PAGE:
Chapter 8: Polymeric Nanoparticles and Cancer: Lessons Learnt from CRLX101
Published:14 Apr 2016
I. Gritli, E. Garmey, S. Eliasof, A. Tellez, M. E. Davis, and Y. Yun, in Nanomedicines: Design, Delivery and Detection, ed. M. Braddock, The Royal Society of Chemistry, 2016, ch. 8, pp. 199-232.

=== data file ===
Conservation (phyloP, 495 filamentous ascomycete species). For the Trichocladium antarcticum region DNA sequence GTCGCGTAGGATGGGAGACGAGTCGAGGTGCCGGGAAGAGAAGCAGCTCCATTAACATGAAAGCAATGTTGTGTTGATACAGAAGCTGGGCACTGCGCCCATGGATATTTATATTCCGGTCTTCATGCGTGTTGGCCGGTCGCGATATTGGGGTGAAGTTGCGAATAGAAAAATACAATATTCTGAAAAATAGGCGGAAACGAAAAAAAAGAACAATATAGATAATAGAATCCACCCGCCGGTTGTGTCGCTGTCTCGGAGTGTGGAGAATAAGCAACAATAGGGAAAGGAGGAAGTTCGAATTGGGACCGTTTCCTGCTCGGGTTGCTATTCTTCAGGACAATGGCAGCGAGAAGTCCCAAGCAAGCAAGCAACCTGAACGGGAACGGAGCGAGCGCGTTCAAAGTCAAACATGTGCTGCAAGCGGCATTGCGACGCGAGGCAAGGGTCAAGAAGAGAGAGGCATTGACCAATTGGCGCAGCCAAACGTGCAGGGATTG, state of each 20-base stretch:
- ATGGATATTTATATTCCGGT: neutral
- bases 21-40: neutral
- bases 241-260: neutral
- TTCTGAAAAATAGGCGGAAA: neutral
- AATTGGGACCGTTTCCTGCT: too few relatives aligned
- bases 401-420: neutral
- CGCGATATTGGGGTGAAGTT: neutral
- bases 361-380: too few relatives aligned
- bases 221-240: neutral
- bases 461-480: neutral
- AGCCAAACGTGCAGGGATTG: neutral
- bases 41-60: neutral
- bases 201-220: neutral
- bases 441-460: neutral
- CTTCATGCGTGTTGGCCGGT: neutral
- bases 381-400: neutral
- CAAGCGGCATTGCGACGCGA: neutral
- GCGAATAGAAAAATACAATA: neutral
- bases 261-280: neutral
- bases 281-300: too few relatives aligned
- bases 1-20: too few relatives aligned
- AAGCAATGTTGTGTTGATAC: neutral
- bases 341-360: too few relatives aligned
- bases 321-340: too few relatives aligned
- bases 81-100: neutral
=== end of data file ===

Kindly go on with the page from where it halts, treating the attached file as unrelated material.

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CRLX101 (formerly IT-101) is a novel cyclodextrin-based polymer that self-assembles into nanoparticles. CRLX101 is covalently conjugated to the hydrophobic topoisomerase 1 (TOP1)-inhibitor camptothecin (CPT) resulting in stabilized structure and increased water solubility. Extensive preclinical studies of CRLX101 demonstrated delayed renal clearance and a prolonged plasma half-life. The nanoparticle passively accumulates in tumour tissue through the enhanced permeability and retention effect and slowly releases active CPT leading to enhanced TOP1 inhibition, potential hypoxia inducible factor-1α (HIF-1α) effect, cancer stem cell targeting, and increased antitumour activity against multiple human tumour xenografts. More than 200 human cancer patients have been treated with CRLX101 in phase I/IIa and phase II clinical trials. In this chapter we explore a wide range of anti-cancer nanotherapeutic strategies to inhibit TOP1, HIF-1α and cancer stem cells. Moreover, we discuss the therapeutic value of combining HIF-1α inhibition with antiangiogenics. Finally, we return to CRLX101 and cover in detail the latest preclinical and clinical evaluations and discuss future directions.